i want to eat better

The food we put into our bodies is our fuel. What we eat plays a big part in determining how much energy we have, our mood, how we sleep, and how well we fight off sickness.

When we get busy, it can be easy to get into a habit of eating takeaways every day and drinking sugary drinks for the instant energy hit they give us. We can end up in a pattern that isn’t doing us any good in the long run.

Here are some easy ideas on ways you can improve your diet and eat better.

ideas and inspiration

What you eat for breakfast helps determine your appetite, energy and concentration levels during the day. Firstly, eat breakfast! Secondly, make it nutritious.

  • Men’s Health Ambassador Lee-Anne Wann recommends packing in the protein at breakfast for top performance, foods such as salmon, eggs, mince, or a protein smoothie.
  • Check your coffee. If you drink more than three coffees a day, think about cutting back. Coffee can make your heart race and put you on edge if you have too much of it.
  • Switch white bread for wholegrain bread. Wholegrain bread is better for cleaning out your guts and it has more nutrients than white bread.
  • If you’re not a fan of fruit, try a smoothie with the fruit pulp left in. It packs in the nutrients and tastes yum.
  • Fruit juice should be an occasional drink only. Juice is high in sugar and can raise your blood sugar levels leading to a sugar ‘crash’ mid morning.
  • Beware of bagels. They fill you up, but they’re super-dense, so contain a lot more calories than toast. They’re also made with white flour, which your body quickly converts to sugar, and then to fat if you’re not active.


Take a tally of what foods you have eaten for lunches over the past week. If most of it has come from take-away stores or bakeries, there’s a high chance what you’re eating is overloaded with fat, salt, sugar and white flour. That sort of lunch fills an empty stomach but it isn’t good fuel. There are better things to eat that give us more energy and nutrients for the afternoon. Here are some ideas:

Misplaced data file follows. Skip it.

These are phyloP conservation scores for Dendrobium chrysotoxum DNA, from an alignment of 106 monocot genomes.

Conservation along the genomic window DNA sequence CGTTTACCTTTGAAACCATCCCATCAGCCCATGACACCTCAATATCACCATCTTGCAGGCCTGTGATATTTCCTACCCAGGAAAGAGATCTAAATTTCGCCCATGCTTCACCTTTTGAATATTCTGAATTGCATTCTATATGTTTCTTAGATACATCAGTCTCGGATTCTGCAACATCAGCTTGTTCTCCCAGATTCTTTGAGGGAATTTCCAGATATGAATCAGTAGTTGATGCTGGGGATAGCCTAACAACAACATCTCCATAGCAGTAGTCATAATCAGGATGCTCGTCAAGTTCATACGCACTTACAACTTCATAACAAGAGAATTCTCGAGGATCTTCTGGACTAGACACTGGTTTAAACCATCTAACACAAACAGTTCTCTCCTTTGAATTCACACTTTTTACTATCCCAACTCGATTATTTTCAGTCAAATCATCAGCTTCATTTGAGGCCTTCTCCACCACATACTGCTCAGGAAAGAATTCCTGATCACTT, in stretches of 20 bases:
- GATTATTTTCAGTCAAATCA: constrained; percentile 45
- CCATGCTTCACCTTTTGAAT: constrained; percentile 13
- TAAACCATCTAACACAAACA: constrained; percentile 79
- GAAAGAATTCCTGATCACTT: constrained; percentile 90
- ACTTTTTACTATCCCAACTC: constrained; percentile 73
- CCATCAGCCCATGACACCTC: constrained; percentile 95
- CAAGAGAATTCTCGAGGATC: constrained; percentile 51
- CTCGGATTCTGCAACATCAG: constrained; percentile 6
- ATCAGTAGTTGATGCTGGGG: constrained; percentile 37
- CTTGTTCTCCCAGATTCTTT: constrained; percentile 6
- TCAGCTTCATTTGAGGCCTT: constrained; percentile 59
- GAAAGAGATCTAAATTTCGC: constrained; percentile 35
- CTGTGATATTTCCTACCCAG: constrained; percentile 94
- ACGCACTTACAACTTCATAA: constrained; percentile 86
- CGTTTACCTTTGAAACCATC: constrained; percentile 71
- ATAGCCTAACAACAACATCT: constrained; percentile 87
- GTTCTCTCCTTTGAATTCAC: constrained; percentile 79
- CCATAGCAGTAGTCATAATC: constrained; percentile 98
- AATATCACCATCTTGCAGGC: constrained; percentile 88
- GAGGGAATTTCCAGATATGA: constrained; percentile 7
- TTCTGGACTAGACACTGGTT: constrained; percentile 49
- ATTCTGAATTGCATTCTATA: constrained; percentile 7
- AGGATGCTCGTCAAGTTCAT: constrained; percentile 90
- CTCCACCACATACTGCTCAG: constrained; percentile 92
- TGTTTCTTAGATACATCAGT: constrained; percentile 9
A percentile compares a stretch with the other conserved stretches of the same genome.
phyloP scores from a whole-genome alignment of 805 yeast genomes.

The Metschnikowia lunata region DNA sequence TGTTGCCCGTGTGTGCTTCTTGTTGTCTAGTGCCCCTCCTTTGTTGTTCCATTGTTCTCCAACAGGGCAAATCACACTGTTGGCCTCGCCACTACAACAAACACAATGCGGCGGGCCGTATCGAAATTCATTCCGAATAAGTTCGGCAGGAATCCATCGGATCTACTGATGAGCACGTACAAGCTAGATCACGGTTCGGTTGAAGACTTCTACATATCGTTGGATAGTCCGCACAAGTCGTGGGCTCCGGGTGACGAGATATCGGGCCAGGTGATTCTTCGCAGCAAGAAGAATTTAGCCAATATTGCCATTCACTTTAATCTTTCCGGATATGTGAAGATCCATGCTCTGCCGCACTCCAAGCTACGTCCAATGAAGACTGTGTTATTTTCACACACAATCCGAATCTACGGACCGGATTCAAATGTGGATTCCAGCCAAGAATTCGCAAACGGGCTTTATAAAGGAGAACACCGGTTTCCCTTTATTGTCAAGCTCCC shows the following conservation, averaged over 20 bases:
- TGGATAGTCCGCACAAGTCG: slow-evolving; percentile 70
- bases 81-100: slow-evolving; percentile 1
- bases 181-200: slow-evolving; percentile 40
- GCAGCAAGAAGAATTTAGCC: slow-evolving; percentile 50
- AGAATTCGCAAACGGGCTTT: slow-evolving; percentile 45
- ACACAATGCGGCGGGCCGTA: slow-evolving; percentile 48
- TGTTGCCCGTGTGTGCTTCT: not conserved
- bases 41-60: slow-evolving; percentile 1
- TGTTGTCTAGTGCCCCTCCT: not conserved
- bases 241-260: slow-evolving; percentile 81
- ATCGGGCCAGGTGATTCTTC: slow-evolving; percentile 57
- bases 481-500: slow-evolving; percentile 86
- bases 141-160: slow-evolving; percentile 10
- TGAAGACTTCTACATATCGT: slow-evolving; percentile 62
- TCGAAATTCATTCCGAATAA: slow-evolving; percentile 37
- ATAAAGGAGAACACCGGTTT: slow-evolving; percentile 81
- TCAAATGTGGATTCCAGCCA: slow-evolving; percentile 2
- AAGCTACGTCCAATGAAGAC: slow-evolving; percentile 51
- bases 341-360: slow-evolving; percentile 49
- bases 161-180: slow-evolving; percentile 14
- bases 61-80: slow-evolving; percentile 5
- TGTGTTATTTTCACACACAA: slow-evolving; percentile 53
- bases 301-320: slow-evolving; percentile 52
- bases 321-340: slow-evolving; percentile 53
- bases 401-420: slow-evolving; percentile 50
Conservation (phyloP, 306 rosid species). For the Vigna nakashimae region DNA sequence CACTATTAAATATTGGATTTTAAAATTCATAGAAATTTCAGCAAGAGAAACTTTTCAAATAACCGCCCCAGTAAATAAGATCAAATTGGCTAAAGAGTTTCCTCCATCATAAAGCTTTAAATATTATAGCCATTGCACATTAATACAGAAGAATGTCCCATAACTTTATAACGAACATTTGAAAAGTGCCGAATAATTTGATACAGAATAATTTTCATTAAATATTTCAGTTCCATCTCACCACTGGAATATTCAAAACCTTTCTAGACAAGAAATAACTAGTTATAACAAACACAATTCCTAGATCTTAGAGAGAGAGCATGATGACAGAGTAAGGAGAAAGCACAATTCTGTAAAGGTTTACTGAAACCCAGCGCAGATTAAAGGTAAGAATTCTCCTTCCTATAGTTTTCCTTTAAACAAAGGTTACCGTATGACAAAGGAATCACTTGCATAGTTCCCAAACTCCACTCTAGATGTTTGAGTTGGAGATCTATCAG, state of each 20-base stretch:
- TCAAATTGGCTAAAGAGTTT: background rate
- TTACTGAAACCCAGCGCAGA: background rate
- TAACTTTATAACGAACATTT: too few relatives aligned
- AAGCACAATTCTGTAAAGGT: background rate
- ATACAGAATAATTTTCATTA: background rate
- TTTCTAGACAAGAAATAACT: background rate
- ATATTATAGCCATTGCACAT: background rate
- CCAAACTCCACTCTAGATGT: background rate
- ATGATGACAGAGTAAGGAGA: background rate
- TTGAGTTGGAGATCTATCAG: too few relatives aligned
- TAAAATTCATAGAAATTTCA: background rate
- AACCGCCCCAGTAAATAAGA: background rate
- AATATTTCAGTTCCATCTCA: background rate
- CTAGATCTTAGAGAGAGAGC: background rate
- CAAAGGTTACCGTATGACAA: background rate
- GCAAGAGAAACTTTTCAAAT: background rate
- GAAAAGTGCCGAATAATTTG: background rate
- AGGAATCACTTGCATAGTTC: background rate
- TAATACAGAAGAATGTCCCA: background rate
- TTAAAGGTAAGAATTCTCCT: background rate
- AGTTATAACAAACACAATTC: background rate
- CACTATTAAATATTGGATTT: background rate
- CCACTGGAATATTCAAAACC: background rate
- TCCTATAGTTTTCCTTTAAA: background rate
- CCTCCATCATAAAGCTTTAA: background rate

• Make extra dinner and bring it for lunch the next day. Usually the food we make at home has more nutrients than bought lunches, and it saves money.
  • Switch deep fried foods, pies and burgers for filled rolls or sushi. These will still fill you up, but are better for your heart health and energy levels. Deep fried and fatty foods can make us sluggish and pack on the pounds.
  • Wash it down with water. It’s free and it’s the best possible thing we can drink. Fizzy drinks are loaded with sugar and are turning us into a bunch of fatties.
  • If you’re really keen on making an effort, an ideal lunch might be something like salad with chicken or tuna. If you make it yourself, add extra protein with cheese and nuts. This helps bulk it out and keep you full.

Dinner is the last meal of the day, and a good time to re-fuel our bodies with nutrients.


  • Portion size. It’s important to eat enough to fill up on so we don’t end up snacking on rubbish all night, but try not to get into the habit of eating overly huge meals or of finishing everything in one sitting just because it’s there. If there’s food left over, take it for lunch the next day.
  • Cut out meat a few nights a week. Our bodies don’t need huge amounts of meat. Too much can make us sluggish and has also been linked to increasing our chances of bowel cancer.
  • Give cooking a go. Make the effort once or twice a week to try cooking something from scratch. Learning new skills is good for us, and our meals are more nutritious when we cook them ourselves with fresh ingredients.
  • Eat more lentils. If you have never tried lentils, split peas or dried beans – give it a go! Pulses and peas fill you up like bread or potatoes will, but are more nutritious for you.

We don’t need a lot of snacks, and a lot of the time our snacks are processed foods that contain lots of fats, salt and sugar – chips, biscuits, crackers etc. So if you’re a grazer and want to eat better snacks, be prepared.

  • Pre-prepare healthier snacks to take with you to work, like chopped carrots, raisins, nuts, and rice crackers.
  • Avoid having temptation in the house. If your weakness is chocolate, biscuits, ice-cream or chips – don’t have them handy. Instead have a few healthier options in the cupboards.
  • Drink a lot of water. Aim for about 2 litres of water a day. Water improves our brain function, our metabolism, our skin, and it helps every cell in our body function better.
  • Cut right back on fizzy drinks and so-called energy drinks. It’s a marketing ploy – they’re actually really bad for us. The only energy they provide is a brief sugar spike, but this will be followed by a lull of low energy.

Geordie beats his sugar addiction

Watching "That Sugar Film" made Geordie realise just how much sugar was hiding in the kinds of food he was eating every day and how bad it was for him. He made a few simple changes to his diet, took up Broga - yoga for bro's, and ended up losing 6kg in two months.


Useful Resources

Here are some useful brochures and resources that you can download for more information on eating better.


If you would like to share your story about winning by eating better we’d love to hear from you. Fill in the form and we’ll get in touch.